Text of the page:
Day four of the second Ashes Test ended firmly in the balance, England 104 ahead with six second-innings wickets in hand heading into a finely-poised final day, but there was only one real talking point after an exhilarating afternoon duel between England’s debutant Jofra Archer and Smith.
Smith was on 80 when he turned his head on a 92.4mph bouncer from Archer and crumpled on impact after the ball struck. The delivery was the culmination of a fierce spell from Archer, who left Smith requiring concussion testing as well as X-rays to his left forearm following an early blow.
Moments earlier Archer had cranked the speed gun up to a remarkable 96.1mph and there was immediate, widespread concern as Smith briefly lay motionless.
It was only five years ago that Smith’s friend and team-mate Phil Hughes died after being hit on the neck by a bouncer during a Sheffield Shield game in Sydney, a harrowing incident for the whole of Australian cricket, not least current team members Nathan Lyon, Travis Head and David Warner, who played in the match.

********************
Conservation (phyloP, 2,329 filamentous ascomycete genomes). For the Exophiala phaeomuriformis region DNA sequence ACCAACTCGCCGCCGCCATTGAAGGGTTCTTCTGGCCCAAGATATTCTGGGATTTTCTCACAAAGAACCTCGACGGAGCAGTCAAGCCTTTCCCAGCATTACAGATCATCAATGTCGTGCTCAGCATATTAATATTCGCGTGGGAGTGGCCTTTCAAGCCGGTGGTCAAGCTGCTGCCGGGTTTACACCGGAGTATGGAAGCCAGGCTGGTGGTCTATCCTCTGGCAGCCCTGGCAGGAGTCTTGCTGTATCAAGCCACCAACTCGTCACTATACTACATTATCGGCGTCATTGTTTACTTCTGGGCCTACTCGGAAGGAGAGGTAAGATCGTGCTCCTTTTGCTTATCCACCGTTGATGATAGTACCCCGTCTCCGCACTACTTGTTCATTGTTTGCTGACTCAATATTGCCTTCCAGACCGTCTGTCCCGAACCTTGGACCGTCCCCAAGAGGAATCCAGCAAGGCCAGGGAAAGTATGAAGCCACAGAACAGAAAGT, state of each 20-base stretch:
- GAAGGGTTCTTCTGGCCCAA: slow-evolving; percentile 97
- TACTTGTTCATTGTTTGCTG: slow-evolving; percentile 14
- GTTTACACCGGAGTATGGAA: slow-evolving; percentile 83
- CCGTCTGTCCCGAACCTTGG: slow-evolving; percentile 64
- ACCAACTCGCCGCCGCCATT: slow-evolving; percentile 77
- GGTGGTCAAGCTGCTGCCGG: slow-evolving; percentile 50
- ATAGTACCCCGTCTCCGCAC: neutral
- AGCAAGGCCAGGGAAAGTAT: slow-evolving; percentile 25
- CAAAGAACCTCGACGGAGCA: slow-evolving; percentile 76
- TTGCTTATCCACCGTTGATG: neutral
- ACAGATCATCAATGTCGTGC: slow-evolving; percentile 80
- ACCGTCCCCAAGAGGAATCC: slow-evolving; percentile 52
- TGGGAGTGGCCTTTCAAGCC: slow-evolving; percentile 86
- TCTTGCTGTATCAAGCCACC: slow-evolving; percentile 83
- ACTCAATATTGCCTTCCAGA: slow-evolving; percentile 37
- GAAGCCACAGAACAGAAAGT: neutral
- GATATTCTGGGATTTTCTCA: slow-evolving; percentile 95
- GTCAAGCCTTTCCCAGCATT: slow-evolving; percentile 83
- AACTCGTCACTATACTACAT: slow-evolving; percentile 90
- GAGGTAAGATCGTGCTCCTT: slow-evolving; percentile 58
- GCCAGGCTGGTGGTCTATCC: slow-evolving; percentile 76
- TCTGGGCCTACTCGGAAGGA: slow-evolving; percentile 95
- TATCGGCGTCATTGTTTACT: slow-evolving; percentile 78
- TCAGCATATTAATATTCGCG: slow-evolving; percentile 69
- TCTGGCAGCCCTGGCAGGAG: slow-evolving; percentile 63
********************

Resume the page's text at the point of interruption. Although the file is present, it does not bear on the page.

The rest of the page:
Happily Smith was able to get up, retiring hurt but returning to action 40 minutes later before being dismissed for 92.
“You never like seeing your players get hit like that, no doubt, there’s obviously some pretty rough memories of a blow like that so…there was no fun in it,” said Langer, who also predicted that optional ‘stem guards’ on helmets might now become obligatory.
“Today was an ugly incident. I know (the extra protection) came in after the tragedy of Hughesy so I’m sure that will get talked about. At the moment, the players have a choice and I wouldn’t be surprised if they become mandatory in the future.